The servant of God is both a person who can speak boldly with a well-trained tongue and a person whose ear and heart is opened for listening.  If we are to heal the brokenness of our world, we all need the grace both to listen and to speak. One alone is not enough if we are to become “one people healed of all division” and bring an end to the war and violence that divides us.  Christ “emptied himself and became the servant of all.”  We need this spirit if we are to be we are to become “one people healed of all division” and bring an end to the war and violence that divides us.

The Holy Week story is a story of a struggle for communion and solidarity in the midst of great challenges and even injustice and suffering:



The struggle for communion and solidarity continues today.

We are called to connect Jesus’ experience of suffering and struggle to our own experience today – an experience that includes life and death, injustice and courage, community and isolation, violence and peace.  Our world suffers in the lives of those who are poor or victimized by injustice and violence and environmental abuse and natural disaster.  In light of all this, we need the spirit of Christ who “humbled himself, becoming obedient to the point of death, even death on a cross” if we are to be we are to become “one people healed of all division” and bring an end to the war and violence that divides us.



Questions for Reflection in Your Faith Sharing Group

What is your reaction to remembering the passion of Jesus?

Are you discouraged?

Are you discouraged today by things like, war, violence of all sorts, selfishness, failure, injustice, discrimination, poverty, etc.?

Are you discouraged about the election in the United States?

Are you discouraged about the environmental damage that is continuing to destroy our planet?

Do you find any hope in the passion story?




A young man eagerly described what he dreamed of doing for the poor.

Said the Master, “When do you propose to make your dream come true?”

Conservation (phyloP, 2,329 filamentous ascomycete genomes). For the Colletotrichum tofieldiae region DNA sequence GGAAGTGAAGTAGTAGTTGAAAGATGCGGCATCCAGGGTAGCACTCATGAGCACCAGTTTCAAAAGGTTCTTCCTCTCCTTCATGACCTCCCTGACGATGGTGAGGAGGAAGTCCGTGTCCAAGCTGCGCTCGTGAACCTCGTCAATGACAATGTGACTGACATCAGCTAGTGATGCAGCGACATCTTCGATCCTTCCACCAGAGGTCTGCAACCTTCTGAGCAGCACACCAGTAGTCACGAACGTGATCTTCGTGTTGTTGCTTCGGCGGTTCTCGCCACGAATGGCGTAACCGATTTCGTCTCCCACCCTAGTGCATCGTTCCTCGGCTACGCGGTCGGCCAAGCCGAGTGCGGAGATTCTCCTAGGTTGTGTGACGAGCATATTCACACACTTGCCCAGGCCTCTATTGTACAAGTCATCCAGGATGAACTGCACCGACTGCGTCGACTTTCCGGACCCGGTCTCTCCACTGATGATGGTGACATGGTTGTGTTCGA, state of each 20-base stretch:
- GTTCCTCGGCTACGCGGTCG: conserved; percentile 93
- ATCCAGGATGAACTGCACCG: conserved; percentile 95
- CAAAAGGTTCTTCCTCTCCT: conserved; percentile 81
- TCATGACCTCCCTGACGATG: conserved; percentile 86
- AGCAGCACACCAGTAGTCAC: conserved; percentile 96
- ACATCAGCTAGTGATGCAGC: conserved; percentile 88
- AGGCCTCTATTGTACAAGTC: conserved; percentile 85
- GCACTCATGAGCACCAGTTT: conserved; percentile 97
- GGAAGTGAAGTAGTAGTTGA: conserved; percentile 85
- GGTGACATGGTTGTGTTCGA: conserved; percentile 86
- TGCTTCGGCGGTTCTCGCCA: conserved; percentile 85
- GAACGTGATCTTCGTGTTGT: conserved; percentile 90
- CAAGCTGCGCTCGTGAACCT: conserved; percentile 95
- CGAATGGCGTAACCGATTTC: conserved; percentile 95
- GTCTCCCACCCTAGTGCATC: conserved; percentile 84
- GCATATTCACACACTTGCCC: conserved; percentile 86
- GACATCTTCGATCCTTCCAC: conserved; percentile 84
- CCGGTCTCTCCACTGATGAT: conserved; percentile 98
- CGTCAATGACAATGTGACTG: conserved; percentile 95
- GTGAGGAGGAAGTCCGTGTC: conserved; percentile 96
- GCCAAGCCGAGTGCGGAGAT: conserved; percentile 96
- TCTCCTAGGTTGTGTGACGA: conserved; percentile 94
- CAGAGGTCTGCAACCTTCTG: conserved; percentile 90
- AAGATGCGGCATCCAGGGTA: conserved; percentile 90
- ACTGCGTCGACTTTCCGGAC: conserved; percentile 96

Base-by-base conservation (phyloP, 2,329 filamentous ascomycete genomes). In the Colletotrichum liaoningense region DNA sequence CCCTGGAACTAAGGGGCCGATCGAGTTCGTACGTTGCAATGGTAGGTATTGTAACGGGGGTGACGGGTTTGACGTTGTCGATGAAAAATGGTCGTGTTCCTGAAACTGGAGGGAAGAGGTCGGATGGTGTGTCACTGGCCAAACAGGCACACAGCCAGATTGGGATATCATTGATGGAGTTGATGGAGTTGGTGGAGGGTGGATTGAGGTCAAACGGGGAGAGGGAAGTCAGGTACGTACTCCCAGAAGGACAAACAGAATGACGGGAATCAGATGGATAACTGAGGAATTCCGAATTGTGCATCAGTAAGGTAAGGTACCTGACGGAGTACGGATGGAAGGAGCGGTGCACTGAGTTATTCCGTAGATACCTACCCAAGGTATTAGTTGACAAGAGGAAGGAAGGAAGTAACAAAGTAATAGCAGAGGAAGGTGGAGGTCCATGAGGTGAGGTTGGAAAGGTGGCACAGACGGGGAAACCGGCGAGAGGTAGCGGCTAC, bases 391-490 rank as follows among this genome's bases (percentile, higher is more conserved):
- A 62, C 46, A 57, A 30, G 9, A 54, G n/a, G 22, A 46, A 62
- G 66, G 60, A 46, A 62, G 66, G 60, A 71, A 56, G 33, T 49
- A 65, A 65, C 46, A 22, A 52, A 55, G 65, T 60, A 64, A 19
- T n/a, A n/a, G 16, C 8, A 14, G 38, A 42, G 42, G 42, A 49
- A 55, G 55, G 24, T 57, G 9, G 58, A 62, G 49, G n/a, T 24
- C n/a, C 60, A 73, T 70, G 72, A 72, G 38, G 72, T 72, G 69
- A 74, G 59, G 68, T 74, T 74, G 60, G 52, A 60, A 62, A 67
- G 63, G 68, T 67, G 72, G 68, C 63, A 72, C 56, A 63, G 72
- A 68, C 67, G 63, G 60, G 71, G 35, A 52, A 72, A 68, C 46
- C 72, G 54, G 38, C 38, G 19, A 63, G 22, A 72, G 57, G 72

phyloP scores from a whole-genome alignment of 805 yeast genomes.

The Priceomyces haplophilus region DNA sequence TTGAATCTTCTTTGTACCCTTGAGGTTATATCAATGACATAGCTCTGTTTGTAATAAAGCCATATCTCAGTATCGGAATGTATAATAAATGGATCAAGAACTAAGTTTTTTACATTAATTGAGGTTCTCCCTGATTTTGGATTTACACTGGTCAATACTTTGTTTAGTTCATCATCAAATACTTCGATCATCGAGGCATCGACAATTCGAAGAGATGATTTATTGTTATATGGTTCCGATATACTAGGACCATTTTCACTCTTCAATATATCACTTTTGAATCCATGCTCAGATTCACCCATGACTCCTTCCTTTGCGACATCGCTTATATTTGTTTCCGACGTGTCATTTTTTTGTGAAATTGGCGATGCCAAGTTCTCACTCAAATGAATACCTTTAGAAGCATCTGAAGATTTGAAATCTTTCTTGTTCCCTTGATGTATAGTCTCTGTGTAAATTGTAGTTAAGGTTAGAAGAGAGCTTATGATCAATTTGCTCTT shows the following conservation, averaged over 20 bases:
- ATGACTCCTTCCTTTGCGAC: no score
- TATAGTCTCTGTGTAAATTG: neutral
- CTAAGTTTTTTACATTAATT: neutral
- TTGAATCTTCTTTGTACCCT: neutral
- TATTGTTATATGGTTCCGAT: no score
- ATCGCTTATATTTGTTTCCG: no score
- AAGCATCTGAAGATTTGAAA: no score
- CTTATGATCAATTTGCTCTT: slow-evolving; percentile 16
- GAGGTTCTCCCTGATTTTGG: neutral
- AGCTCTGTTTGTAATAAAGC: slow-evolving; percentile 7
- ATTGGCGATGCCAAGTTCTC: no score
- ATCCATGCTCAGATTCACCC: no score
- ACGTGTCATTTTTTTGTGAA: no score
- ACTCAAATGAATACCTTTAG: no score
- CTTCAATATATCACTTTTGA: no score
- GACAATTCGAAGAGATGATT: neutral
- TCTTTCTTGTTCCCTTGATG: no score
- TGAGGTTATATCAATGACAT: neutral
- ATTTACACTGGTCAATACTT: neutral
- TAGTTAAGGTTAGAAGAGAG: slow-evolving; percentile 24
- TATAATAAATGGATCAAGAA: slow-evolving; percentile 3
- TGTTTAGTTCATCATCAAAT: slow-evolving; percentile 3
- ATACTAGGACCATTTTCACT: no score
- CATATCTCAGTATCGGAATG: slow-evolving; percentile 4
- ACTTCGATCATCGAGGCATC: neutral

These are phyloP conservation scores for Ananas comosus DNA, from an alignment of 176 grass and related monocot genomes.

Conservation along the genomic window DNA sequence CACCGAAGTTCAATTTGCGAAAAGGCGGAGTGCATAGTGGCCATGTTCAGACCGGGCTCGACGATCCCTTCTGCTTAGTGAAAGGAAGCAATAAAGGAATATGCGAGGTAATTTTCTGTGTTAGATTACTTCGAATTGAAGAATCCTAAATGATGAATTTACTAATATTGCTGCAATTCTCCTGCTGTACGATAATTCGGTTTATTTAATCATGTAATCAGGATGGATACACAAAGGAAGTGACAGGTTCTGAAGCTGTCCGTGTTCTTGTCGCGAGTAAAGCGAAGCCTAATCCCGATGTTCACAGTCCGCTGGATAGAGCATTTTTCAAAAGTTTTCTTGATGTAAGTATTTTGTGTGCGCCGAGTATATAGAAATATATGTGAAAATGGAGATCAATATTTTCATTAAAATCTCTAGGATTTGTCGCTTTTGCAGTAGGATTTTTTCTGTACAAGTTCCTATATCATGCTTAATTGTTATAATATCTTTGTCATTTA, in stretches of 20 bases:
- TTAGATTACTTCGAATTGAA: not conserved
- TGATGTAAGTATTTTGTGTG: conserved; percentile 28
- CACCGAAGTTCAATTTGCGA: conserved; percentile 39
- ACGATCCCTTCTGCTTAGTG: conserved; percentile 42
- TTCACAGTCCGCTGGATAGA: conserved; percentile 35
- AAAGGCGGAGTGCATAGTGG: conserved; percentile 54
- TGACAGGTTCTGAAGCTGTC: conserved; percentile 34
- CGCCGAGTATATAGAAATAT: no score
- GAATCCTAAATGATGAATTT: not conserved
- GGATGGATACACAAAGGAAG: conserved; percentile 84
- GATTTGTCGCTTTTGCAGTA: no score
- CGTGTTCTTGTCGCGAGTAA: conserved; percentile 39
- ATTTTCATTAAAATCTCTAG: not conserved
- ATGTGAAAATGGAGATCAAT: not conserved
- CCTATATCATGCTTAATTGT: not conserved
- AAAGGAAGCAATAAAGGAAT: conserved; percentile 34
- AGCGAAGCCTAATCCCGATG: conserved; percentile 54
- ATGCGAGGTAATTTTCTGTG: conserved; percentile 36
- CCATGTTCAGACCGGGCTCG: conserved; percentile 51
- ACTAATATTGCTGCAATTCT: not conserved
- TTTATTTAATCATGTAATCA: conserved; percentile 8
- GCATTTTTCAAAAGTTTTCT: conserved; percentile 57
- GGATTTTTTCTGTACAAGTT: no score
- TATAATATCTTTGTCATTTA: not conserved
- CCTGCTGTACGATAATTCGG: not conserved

“As soon as the opportunity arrives.”

“Opportunity never arrives,” said the Master. “It’s here.”

— Anthony de Mello


You can find the story of the Butterfly and the Tree here: http://bit.ly/2omgSlT




Holy Week is a time of prayer and lots of liturgy.  It is an occasion to renew our solidarity with those “who are poor or afflicted.” It can be a time to be of service to others – especially the poor. It can be a time to speak up about injustice.  Reflection on the Passion of Christ calls us to reflect on and take action to address the violence that exists in our world today and to work to bring to an end to injustice toward the poor and immigrants, the use of the death penalty, the pursuit of war and preparation for war by nations all over the world, violence toward women, sexual abuse of others especially children and other vulnerable people,  the suffering of those who are victims of domestic violence, and many other things that violate the dignity of human beings.

Catholic Relief Services



Justice for Immigrants


The Environment Under Attack – A Moral Issue



Pax Christi





“Crazy Facts”





Prayers of Intercession

Response:  Suffering God, hear our prayers.

For all those who suffering from injustice, we pray….

For those who do not have access to the healthcare they need, we pray….

For those without access to a healthy diet and clean water, we pray….

For all those who are victims of torture, oppression, criminal activity, or any kind of violence, we pray….

For the millions of people caught up in our criminal justice system, we pray…

For all those who are on death row anywhere in the world, we pray….

For all those who are victims of domestic violence, we pray….

For all those who are denied their basic human rights, we pray….

For the plant and animal species that are threatened with extinction, we pray….

For our planet and its people as we suffer from the effects of global climate change, we pray….

For all our efforts to make real the new, nonviolent, loving vision of Jesus Christ, we pray…



Prayer — Stations of the Cross of Jesus Christ

1. Jesus is condemned to death